But, bottom line: Modius really hits the sweet spot for affordable DACs…without compromising on how we make it.


Quest for Measurements

“That’ great and all, but how does it measure?” some are asking. “Better than Modi 3?”

Yes. Modius is our best-measuring DAC. We made sure of this.

And that’s a story in itself.

It’s December 2019. We’re getting ready to launch Modius in January. Everything is cool. We’re ready to roll. We just need to confirm one last thing—does this perform as we expect? So I have Dave drop by the latest version of the board, and run it on the AP.

Looks good! Looks really good…

...except, wait…

…oh hell…

…except not as good as Modi 3.

Yeah. Modius, the bigger better DAC using a better D/A converter and a more exotic output stage, couldn’t beat Modi 3.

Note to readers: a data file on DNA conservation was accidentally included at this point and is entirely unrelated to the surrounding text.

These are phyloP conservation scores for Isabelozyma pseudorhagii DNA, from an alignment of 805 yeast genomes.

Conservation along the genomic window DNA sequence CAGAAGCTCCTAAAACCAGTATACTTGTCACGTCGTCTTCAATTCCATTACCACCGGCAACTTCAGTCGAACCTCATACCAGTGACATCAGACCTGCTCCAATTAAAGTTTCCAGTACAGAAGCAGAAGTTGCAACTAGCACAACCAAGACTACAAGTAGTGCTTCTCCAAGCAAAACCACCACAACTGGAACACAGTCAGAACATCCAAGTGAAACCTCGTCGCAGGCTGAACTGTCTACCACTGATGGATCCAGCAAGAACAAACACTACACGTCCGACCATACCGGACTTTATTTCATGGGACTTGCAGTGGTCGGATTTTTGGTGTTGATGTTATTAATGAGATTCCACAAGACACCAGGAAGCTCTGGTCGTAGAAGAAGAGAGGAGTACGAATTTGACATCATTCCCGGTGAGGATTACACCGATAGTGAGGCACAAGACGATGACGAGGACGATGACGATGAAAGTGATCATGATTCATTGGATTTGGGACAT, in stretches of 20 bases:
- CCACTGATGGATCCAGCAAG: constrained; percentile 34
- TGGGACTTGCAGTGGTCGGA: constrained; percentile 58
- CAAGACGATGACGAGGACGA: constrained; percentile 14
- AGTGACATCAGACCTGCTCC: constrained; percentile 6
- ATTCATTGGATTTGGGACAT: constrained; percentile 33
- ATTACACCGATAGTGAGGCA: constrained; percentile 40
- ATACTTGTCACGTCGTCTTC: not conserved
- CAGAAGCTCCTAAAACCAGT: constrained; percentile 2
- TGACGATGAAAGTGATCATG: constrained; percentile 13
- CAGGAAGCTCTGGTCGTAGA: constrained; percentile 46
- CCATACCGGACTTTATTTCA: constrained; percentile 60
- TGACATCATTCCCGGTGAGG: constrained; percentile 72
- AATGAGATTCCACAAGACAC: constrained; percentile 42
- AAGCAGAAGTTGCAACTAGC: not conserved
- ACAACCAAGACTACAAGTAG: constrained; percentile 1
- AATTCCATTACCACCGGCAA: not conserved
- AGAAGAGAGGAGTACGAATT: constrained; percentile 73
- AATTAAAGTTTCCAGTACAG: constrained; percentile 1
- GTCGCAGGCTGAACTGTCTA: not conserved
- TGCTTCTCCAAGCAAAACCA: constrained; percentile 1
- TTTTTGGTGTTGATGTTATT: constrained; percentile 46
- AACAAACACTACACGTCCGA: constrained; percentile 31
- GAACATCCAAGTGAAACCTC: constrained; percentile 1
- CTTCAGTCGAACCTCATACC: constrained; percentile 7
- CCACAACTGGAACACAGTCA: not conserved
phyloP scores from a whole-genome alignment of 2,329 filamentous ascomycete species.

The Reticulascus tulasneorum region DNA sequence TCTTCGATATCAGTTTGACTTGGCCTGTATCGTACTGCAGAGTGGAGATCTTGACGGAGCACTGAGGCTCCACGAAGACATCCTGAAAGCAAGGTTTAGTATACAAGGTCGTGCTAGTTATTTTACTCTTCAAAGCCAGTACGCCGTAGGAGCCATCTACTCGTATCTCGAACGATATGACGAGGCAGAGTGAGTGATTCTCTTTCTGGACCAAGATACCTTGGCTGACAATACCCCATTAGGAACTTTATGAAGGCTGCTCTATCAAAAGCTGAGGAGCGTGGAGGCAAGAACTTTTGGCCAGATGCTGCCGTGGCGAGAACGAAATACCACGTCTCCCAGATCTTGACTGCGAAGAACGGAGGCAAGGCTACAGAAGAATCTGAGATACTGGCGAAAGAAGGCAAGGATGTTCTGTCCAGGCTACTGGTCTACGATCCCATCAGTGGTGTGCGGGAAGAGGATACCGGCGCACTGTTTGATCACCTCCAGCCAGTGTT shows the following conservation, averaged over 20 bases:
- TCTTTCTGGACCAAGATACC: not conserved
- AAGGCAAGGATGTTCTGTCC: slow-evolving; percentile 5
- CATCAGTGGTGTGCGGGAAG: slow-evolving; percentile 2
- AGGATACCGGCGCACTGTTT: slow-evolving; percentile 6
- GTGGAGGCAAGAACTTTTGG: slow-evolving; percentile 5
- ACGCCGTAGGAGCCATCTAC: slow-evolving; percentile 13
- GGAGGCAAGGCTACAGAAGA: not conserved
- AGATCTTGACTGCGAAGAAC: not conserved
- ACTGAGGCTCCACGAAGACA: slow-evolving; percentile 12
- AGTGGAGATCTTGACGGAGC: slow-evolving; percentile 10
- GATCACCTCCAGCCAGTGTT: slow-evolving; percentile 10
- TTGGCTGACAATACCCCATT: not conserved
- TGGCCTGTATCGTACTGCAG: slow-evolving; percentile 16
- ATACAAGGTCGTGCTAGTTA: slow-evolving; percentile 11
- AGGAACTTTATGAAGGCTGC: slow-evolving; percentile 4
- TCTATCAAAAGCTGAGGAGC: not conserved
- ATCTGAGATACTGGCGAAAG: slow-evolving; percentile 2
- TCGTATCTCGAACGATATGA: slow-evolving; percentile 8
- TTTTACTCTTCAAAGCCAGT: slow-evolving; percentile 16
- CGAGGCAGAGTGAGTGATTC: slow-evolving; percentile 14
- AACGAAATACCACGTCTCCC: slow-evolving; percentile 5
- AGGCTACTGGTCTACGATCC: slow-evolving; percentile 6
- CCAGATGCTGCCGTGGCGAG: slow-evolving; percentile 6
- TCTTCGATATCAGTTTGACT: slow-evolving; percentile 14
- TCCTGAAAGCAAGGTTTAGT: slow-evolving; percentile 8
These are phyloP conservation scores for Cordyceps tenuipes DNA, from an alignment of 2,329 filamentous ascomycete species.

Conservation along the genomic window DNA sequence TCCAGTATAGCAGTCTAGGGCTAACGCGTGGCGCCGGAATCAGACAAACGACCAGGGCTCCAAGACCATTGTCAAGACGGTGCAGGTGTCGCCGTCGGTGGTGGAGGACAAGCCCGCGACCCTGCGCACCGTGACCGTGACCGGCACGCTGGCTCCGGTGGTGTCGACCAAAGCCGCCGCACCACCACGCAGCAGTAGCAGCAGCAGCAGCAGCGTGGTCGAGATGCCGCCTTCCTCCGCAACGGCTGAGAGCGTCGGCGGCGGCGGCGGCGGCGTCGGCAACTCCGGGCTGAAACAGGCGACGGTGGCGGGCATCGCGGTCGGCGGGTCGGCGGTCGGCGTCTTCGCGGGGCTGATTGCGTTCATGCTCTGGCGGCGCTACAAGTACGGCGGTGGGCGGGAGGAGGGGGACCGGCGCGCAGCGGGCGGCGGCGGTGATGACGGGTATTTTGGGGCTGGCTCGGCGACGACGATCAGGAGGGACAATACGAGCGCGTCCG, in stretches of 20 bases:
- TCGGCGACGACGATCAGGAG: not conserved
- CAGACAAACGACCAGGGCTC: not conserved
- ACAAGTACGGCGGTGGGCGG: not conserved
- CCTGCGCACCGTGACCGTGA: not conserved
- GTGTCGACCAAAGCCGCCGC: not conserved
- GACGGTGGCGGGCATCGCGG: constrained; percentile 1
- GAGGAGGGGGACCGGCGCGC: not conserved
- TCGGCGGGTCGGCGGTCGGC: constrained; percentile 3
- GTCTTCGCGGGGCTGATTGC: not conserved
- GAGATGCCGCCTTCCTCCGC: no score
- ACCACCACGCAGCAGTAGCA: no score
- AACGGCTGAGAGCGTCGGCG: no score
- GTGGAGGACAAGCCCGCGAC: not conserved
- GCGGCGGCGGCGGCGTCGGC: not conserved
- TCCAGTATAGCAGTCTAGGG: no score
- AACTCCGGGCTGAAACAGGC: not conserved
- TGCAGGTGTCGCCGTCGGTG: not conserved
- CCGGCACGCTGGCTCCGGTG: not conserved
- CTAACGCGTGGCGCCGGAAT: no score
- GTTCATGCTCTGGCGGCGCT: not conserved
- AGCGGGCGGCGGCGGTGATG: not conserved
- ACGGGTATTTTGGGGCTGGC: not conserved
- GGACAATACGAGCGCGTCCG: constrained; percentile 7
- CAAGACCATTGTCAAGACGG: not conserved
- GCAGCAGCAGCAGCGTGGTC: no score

AAARRRRRGGGGHHHHHHHHHHHHHHHHHHHHHHHHHHHHHHHHHH!

Mike and Dave and I had words. One point of view was, “Well, it sounds great, who cares?” I put my foot down and said, “If we cannot make it better than Modi 3, we failed.” There was additional discussion about how making the datasheet numbers was difficult with a switching supply, cost constraints, etc. But I stood my ground.

Dave and I reconvened. Was the balanced LME47924 a problem? The datasheet never showed an output stage like ours. We built their recommended output stage. No dice. Was it noise from the switching power supply? I added a bunch of filtering. The power rails got cleaner, but the measurements didn’t. Was it compensation? Nope. Output filtering? Again nope. We literally tore the dang DAC apart, and found nothing.